This is the bit that intrigues me. Why is the thing so stable, if it's apparently just as much of a mess as the bits that aren't?


Stability is a misnomer, they tilt and move but they DO float higher compared to oceanic plates...
Yup. IIRC it's partly due to them trapping heat under the thicker crust there. Expands the rock and makes it more buoyant. This was mentioned in the recent Zealandia paper as part of the reason why it sank when the crust was thinned.[1] And the floating higher is also due to the extra thickness of course (basic Archimedes stuff).

And of course I realise that cratons move around the planet, and tilt and bend when sediment piles up on their edges, but the thing is they still tend to behave like one big solid lump over billions of years. That's what I mean by "stability". They are "building blocks" that just keep getting rearranged, without getting fragmented.

...plus IIRC the continental plates, made up of sedimentary profiles, tend to buckle and roil at impact while the oceanic plates are a bit more structurally sound.  The combination is why you see subduction more often than buckling, suture or orogeny at the plate boundaries between land and ocean plates.
I suppose more structurally sound makes sense given that ocean floor is usually igneous, although on the other hand it is also usually thinner.

That "Wawa" bit of ocean floor is an odd case. It obviously thought about subducting, but then decided it didn't want to.
Just looked it up. The term they use is "thermal relaxation".
  • Last Edit: October 02, 2017, 05:21:52 PM by osmanthus
Truth is out of style

Re: Testy Explains the Layers Which Include the Tonto Group
Reply #1082
Do you think a guy who learned not so long ago that rivers run to the sea is really someone we should pay attention to on this subject?
Are you seriously saying that, until recently, Dave hadn't figured out that water flows downhill?

the concept of ocean is hard for a guy from missouri, "the show me state".
Love is like a magic penny
 if you hold it tight you won't have any
if you give it away you'll have so many
they'll be rolling all over the floor

  • osmanthus
  • Administrator
  • Fingerer of piglets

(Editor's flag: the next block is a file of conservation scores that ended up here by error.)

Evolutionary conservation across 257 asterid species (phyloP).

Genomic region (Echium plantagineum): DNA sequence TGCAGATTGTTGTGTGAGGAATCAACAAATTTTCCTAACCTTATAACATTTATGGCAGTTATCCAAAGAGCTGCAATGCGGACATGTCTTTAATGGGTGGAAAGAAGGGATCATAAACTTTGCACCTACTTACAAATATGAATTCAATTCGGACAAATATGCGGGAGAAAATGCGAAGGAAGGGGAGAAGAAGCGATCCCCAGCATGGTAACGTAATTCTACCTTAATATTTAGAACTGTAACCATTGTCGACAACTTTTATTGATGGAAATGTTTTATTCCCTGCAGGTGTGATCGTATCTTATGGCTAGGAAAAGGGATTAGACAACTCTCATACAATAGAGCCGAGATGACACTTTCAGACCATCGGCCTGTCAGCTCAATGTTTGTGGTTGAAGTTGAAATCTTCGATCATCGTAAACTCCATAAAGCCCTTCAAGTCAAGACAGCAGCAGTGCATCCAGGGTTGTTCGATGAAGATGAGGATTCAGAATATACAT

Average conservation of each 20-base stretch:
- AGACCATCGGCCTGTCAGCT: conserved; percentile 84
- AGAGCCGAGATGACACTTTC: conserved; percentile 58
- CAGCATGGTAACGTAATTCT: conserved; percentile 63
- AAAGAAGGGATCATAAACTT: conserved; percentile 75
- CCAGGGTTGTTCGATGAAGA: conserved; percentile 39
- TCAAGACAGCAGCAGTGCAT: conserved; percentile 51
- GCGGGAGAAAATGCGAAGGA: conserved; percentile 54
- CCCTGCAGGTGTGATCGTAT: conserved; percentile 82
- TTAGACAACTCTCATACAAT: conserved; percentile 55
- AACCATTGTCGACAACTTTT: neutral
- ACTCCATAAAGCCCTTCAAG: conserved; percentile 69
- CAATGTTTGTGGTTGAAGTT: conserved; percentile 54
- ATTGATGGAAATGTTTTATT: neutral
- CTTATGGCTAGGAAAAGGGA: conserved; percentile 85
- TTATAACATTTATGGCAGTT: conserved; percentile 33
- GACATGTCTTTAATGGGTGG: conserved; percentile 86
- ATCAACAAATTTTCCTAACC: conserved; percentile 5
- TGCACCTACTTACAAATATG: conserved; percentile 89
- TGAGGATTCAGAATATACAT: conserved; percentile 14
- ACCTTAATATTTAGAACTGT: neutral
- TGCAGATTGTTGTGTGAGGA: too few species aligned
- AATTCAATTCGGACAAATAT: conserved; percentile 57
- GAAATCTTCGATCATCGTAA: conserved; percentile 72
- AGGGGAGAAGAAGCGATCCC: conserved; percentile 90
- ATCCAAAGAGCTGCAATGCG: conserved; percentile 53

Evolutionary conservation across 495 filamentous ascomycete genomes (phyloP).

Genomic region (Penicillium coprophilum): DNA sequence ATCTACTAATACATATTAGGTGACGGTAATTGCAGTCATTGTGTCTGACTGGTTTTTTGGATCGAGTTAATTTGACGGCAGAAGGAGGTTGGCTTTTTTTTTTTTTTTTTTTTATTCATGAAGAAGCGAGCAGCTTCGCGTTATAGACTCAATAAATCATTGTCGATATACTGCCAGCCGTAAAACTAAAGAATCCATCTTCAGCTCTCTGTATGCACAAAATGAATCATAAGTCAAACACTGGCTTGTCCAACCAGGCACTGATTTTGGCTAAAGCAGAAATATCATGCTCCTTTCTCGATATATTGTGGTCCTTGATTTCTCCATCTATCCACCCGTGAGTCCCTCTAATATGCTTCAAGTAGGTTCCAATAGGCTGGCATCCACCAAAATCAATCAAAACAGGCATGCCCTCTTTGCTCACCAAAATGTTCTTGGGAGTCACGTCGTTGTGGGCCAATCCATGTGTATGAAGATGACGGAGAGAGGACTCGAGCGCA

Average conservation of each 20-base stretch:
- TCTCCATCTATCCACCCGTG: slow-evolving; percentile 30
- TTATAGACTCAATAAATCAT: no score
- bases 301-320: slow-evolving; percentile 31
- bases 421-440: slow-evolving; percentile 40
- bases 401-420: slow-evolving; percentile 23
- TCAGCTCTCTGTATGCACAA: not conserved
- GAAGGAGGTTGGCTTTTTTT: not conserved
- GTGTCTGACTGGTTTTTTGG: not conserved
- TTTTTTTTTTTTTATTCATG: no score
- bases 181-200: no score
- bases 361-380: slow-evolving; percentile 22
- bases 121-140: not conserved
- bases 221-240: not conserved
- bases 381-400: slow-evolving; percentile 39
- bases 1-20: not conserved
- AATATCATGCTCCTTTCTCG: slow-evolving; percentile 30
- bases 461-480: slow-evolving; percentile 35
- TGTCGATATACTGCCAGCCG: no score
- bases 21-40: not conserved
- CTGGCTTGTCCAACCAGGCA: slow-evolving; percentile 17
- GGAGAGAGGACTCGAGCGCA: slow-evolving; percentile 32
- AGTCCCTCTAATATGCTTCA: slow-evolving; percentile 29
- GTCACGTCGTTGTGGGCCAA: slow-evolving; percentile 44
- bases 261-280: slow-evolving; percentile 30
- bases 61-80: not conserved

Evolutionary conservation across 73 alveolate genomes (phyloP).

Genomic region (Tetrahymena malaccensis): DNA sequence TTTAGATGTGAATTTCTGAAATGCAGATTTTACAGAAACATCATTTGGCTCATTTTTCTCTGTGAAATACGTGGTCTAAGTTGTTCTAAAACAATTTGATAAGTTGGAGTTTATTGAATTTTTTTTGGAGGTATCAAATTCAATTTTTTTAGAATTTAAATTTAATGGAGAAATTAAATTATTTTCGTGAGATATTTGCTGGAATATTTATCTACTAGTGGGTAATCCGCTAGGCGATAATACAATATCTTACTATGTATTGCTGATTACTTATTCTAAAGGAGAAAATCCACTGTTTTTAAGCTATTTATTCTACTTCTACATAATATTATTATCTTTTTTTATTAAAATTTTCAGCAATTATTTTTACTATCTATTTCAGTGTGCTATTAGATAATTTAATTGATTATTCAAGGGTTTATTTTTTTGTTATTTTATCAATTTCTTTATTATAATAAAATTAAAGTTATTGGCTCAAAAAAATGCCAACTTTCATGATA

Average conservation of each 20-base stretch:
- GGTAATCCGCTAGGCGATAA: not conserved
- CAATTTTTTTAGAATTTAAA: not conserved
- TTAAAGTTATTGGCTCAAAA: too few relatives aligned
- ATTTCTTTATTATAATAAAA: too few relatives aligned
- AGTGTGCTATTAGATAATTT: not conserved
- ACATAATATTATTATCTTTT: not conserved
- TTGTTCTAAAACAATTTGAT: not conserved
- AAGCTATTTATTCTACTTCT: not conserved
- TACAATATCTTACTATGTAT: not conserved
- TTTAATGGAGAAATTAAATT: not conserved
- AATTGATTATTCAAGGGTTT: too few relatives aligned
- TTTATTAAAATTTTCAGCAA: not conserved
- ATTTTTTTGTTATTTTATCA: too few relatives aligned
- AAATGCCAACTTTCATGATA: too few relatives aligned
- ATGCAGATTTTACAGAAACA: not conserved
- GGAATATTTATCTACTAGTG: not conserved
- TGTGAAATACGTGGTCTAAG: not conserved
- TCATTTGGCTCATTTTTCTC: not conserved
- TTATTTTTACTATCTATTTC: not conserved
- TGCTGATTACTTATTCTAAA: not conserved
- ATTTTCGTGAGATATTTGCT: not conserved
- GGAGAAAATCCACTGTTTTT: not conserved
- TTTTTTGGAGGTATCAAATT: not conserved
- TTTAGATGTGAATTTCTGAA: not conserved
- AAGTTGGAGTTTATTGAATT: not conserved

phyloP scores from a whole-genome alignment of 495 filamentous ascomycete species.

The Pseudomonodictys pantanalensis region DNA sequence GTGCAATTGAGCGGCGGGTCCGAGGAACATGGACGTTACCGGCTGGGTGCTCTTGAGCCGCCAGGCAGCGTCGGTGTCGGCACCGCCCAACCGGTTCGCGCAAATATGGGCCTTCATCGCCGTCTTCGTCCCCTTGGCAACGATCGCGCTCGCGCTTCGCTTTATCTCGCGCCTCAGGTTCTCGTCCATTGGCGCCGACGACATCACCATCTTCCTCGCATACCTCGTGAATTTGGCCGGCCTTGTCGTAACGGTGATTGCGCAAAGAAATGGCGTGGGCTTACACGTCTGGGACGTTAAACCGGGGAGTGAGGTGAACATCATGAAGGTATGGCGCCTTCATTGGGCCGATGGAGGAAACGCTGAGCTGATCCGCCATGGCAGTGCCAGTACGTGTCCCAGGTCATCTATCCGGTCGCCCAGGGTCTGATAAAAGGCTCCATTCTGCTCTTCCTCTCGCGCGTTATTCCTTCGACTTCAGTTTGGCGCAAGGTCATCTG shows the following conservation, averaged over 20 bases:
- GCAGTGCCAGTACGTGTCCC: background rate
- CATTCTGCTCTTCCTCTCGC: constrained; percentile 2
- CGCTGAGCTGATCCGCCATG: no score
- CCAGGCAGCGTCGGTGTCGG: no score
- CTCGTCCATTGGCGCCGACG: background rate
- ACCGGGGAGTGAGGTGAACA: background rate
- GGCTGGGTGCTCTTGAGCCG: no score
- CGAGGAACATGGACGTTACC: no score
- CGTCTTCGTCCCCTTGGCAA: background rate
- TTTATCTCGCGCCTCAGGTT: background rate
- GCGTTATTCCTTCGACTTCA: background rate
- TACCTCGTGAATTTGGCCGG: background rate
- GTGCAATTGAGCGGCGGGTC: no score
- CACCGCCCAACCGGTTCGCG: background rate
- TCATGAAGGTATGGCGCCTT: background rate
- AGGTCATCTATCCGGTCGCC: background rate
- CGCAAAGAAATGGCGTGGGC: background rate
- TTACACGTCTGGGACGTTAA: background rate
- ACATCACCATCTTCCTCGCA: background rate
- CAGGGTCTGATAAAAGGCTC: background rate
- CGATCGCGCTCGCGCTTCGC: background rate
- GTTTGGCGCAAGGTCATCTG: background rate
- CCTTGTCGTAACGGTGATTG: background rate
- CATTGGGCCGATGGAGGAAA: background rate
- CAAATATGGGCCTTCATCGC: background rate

Re: Testy Explains the Layers Which Include the Tonto Group
Reply #1083
Do you think a guy who learned not so long ago that rivers run to the sea is really someone we should pay attention to on this subject?
Are you seriously saying that, until recently, Dave hadn't figured out that water flows downhill?

the concept of ocean is hard for a guy from missouri, "the show me state".
So he presumably knows about the Missouri River, and presumably knows that it flows into the other big river that starts with M and ends with I, and presumably has heard of New Orleans, but didn't realise rivers generally flow to the sea?

Anyone got a link for this? It sounds awesome. :grin:
Truth is out of style

Re: Testy Explains the Layers Which Include the Tonto Group
Reply #1084
Do you think a guy who learned not so long ago that rivers run to the sea is really someone we should pay attention to on this subject?
Are you seriously saying that, until recently, Dave hadn't figured out that water flows downhill?

the concept of ocean is hard for a guy from missouri, "the show me state".
So he presumably knows about the Missouri River, and presumably knows that it flows into the other big river that starts with M and ends with I, and presumably has heard of New Orleans, but didn't realise rivers generally flow to the sea?

Anyone got a link for this? It sounds awesome. :grin:

no no no. you need to look at one river at a time. There's the missouri river. It's a river. There's the Mississippi river. It's a river. Then there's beyond here there be monsters. Dawinists pretend they are oceans.
Love is like a magic penny
 if you hold it tight you won't have any
if you give it away you'll have so many
they'll be rolling all over the floor

  • Zombies!
  • These violent delights have violent ends.
Re: Testy Explains the Layers Which Include the Tonto Group
Reply #1085
Especially if there are university professors getting paid large salaries to teach the theory that it was Girl Scouts selling cookies that caused the devastation of those two cities.
So, no overwhelming proof of the flood?
You are just going to run off to sulk?
Oh Dave...
  • Last Edit: October 02, 2017, 05:07:26 PM by Zombies!